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GAO Sting Uncovers Nuclear Security Shortcomings

A undercover sting exposed major problems with Nuclear Regulatory Commission procedures, when investigators operating a bogus company obtained a license to buy enough radioactive material to make a small "dirty bomb."

The investigators from the Government Accountability Office demonstrated that security measures put in place after the Sept. 11, 2001, attacks are insufficient, according to a report scheduled for release on Thursday.

Sen. Norm Coleman (R-MN), who will ask the NRC about the incident at a Senate hearing Thursday, said the sting operation raises concerns about terrorists obtaining such material just as easily.


Nobody at the NRC checked to determine whether the company was legitimate, and an agency official even helped the investigators fill out the application form, Coleman said Wednesday.

Nuclear Regulatory Commission officials acknowledged that more checks are needed before licenses are issued, and the agency has tightened procedures since learning of the GAO sting.

"We've fixed the problem," said NRC Commissioner Edward McGaffigan on Wednesday. He said that such licenses now will require visits to the company or, in some cases, company officials will have to come to NRC offices.

The license obtained by the bogus company allowed for the purchase of up to five portable moisture density gauges widely used in construction, in which are encased small amounts of cesium-137 and americium 241, two highly radioactive isotopes.

Individually, these devices pose little threat because of the small amount of radioactive material, radiation experts said. Still, the devices require an NRC license to be purchased and must be closely safeguarded by companies that use them to avoid theft.


But the investigators from the GAO, Congress' investigative arm, found a way to purchase as many as 45 of the gauges and could have bought many more because they duplicated the NRC-issued license and removed the restrictions on the amount that could be purchased.

"With patience and the proper financial resources, we could have accumulated from other suppliers substantially more radioactive source material than what the two supplies initially agreed to ship to us," said the GAO in a report.

Coleman, the ranking Republican on the Homeland Security and Governmental Affairs investigations subcommittee, said the NRC "still has this good-faith assumption. The problem is there are bad-faith people out there."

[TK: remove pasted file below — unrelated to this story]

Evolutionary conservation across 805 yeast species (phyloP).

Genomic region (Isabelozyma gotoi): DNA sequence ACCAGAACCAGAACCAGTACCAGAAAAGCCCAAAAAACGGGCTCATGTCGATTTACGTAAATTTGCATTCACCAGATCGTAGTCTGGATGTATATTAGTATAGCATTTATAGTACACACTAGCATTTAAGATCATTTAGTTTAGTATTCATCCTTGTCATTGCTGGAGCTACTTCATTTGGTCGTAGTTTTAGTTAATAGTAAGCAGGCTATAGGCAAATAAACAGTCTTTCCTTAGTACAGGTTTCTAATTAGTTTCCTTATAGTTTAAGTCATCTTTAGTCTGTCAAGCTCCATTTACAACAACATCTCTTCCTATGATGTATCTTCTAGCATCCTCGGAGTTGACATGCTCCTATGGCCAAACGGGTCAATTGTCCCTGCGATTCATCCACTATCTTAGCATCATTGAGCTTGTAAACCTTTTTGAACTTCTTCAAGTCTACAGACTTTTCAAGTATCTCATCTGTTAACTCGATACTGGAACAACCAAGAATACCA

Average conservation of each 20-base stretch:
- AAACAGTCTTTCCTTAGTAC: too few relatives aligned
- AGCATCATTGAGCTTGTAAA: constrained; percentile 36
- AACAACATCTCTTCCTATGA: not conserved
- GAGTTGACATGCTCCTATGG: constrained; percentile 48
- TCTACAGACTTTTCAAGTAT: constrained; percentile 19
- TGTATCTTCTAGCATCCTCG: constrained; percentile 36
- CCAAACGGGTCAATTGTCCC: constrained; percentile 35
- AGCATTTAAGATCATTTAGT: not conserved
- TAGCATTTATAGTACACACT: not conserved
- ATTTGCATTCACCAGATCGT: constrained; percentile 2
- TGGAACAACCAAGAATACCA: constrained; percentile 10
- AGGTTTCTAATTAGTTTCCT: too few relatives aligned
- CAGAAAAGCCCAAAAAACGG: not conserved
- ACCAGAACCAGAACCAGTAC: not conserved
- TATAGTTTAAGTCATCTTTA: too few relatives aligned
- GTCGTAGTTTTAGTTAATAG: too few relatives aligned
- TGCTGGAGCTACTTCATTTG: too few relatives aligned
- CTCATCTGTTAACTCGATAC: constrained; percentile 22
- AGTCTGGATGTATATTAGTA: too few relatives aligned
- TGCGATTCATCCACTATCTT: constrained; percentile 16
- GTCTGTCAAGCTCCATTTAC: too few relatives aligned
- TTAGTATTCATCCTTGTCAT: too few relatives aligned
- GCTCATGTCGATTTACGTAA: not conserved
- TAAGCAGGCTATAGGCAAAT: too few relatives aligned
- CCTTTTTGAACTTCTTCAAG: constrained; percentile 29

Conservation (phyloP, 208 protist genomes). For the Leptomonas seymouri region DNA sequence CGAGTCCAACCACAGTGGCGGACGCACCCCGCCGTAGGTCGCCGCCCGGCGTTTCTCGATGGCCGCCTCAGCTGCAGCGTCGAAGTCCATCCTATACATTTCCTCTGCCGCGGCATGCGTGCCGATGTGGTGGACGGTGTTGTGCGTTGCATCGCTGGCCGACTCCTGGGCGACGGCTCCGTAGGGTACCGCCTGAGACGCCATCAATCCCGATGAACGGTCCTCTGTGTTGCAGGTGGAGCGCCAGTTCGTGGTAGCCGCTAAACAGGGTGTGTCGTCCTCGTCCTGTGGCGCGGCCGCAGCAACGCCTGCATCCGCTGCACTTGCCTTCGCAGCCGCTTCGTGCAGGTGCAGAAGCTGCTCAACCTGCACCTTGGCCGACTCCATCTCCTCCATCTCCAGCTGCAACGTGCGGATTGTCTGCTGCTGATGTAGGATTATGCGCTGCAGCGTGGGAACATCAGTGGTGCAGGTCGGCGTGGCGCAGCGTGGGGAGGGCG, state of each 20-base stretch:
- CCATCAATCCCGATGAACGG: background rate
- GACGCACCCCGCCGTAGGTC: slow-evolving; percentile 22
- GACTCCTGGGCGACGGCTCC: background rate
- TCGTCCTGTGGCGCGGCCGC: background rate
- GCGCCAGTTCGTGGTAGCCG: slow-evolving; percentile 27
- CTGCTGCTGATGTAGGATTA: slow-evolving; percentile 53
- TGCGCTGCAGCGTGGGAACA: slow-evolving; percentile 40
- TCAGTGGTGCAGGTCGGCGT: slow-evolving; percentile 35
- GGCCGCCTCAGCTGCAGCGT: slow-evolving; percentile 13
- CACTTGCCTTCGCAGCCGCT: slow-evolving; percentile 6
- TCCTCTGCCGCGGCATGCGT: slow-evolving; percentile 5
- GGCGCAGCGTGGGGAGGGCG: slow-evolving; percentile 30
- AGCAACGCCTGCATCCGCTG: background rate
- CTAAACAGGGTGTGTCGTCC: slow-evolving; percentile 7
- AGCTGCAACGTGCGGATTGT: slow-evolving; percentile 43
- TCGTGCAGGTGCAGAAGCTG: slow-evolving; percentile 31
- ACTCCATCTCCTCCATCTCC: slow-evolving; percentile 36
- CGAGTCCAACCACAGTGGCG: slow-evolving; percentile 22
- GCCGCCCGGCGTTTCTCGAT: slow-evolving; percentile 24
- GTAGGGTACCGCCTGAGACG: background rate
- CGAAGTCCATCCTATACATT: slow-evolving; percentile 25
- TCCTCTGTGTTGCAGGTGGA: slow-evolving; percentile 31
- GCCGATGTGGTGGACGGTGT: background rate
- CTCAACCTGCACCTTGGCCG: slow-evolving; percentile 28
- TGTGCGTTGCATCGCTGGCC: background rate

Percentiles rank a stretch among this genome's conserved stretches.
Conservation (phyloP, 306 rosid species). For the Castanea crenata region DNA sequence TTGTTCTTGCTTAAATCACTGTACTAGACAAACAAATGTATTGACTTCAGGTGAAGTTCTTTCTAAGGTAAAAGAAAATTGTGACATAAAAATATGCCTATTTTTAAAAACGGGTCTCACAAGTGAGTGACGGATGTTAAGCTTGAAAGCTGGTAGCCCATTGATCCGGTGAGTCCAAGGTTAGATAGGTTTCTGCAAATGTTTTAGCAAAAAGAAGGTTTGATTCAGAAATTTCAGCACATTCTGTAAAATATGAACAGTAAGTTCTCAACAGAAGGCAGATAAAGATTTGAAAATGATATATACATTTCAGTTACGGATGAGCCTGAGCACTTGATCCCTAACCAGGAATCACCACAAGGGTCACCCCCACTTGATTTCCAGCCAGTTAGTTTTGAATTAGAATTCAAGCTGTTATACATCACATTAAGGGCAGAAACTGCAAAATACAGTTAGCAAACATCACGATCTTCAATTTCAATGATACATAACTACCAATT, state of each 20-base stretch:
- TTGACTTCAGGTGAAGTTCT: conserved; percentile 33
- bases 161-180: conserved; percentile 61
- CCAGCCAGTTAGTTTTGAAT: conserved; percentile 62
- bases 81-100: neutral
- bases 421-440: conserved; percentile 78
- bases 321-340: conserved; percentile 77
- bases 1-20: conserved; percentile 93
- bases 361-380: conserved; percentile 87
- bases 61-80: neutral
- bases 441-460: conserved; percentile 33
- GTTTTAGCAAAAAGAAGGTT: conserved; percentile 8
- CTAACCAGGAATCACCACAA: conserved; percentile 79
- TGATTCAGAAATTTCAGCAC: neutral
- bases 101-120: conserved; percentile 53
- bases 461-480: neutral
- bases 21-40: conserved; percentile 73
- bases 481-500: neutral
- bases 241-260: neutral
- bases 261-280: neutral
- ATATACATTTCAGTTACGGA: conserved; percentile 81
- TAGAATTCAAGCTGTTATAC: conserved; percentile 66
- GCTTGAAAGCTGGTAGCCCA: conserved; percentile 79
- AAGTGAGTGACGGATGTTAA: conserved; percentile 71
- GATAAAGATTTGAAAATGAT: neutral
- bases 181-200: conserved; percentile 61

He said "there is no question" they could have obtained enough radioactive material to make a dirty bomb because the GAO was able to duplicate the certificate, and no one checked on the company or whether the counterfeit license was legitimate.

A so-called dirty bomb could spread radiation by a conventional explosion but does not have a nuclear detonation. While experts believe such a bomb would not cause casualties beyond those affected by the explosion, such an attack could have significant psychological impact and have serious economy consequences because of cleanup problems.

In testimony to be presented to the Senate subcommittee, McGaffigan will acknowledge that NRC licensing officers "were allowed to exercise judgment" on whether to require company site visits when considering licenses for moisture gauges and other devices with relatively small amounts of radioactive material.

The GAO sting operation "has raised issues about the adequacy of these procedures," McGaffigan will say. The NRC is considering enhancements to assure license documents can't be easily altered.

The GAO said that investigators operated the sting from their Washington office, although they provided a postal box in West Virginia. At one point, an NRC license examiner called them to caution that the gauges are subject to special security at the construction site.

The GAO said that it contacted two suppliers of the gauges and that one "offered to provide twice as many machines as we requested and offered a discount for volume purchases." The investigators also were told that the supplier does not check with NRC to confirm the terms on the license, a copy of which was sent to the supplier along with the purchase order.

The GAO investigators never finished the deal because they didn't have the money to buy the machines - which cost about $5,000 apiece - and also didn't have a place to safely store them.

The GAO also tried to get a license from the state of Maryland, one of 34 states that the NRC has given authority to handle such licensing. Unlike the NRC, the Maryland officials said they wanted to visit the company, so the investigators withdrew their application.

From The Associated Press reports

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